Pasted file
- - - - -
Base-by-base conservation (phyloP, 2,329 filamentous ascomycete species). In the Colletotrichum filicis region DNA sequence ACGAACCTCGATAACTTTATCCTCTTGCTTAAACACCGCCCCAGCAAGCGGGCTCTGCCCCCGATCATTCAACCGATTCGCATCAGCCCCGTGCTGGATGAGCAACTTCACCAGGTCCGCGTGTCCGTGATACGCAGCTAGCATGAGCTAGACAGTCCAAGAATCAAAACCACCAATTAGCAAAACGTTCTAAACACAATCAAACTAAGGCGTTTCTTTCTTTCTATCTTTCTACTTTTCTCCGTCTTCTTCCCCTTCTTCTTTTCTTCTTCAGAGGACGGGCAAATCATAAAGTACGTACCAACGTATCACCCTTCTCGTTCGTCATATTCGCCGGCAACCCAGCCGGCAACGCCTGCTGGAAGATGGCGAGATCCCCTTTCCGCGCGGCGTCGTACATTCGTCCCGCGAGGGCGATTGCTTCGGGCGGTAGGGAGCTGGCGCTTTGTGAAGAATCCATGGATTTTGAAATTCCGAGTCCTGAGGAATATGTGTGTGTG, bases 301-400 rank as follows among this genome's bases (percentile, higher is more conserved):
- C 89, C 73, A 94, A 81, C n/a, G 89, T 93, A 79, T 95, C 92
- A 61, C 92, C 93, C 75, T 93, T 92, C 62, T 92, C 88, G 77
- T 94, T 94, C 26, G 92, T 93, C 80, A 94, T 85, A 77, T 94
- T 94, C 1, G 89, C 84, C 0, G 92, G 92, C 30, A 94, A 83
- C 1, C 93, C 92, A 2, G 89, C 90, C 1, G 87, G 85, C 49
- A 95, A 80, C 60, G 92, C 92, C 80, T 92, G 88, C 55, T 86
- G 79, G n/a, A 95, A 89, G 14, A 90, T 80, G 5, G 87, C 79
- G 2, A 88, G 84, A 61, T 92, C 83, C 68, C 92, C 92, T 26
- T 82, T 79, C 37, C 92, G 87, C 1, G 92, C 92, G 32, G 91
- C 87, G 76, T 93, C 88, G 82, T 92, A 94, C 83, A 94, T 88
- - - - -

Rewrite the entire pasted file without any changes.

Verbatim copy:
Base-by-base conservation (phyloP, 2,329 filamentous ascomycete species). In the Colletotrichum filicis region DNA sequence ACGAACCTCGATAACTTTATCCTCTTGCTTAAACACCGCCCCAGCAAGCGGGCTCTGCCCCCGATCATTCAACCGATTCGCATCAGCCCCGTGCTGGATGAGCAACTTCACCAGGTCCGCGTGTCCGTGATACGCAGCTAGCATGAGCTAGACAGTCCAAGAATCAAAACCACCAATTAGCAAAACGTTCTAAACACAATCAAACTAAGGCGTTTCTTTCTTTCTATCTTTCTACTTTTCTCCGTCTTCTTCCCCTTCTTCTTTTCTTCTTCAGAGGACGGGCAAATCATAAAGTACGTACCAACGTATCACCCTTCTCGTTCGTCATATTCGCCGGCAACCCAGCCGGCAACGCCTGCTGGAAGATGGCGAGATCCCCTTTCCGCGCGGCGTCGTACATTCGTCCCGCGAGGGCGATTGCTTCGGGCGGTAGGGAGCTGGCGCTTTGTGAAGAATCCATGGATTTTGAAATTCCGAGTCCTGAGGAATATGTGTGTGTG, bases 301-400 rank as follows among this genome's bases (percentile, higher is more conserved):
- C 89, C 73, A 94, A 81, C n/a, G 89, T 93, A 79, T 95, C 92
- A 61, C 92, C 93, C 75, T 93, T 92, C 62, T 92, C 88, G 77
- T 94, T 94, C 26, G 92, T 93, C 80, A 94, T 85, A 77, T 94
- T 94, C 1, G 89, C 84, C 0, G 92, G 92, C 30, A 94, A 83
- C 1, C 93, C 92, A 2, G 89, C 90, C 1, G 87, G 85, C 49
- A 95, A 80, C 60, G 92, C 92, C 80, T 92, G 88, C 55, T 86
- G 79, G n/a, A 95, A 89, G 14, A 90, T 80, G 5, G 87, C 79
- G 2, A 88, G 84, A 61, T 92, C 83, C 68, C 92, C 92, T 26
- T 82, T 79, C 37, C 92, G 87, C 1, G 92, C 92, G 32, G 91
- C 87, G 76, T 93, C 88, G 82, T 92, A 94, C 83, A 94, T 88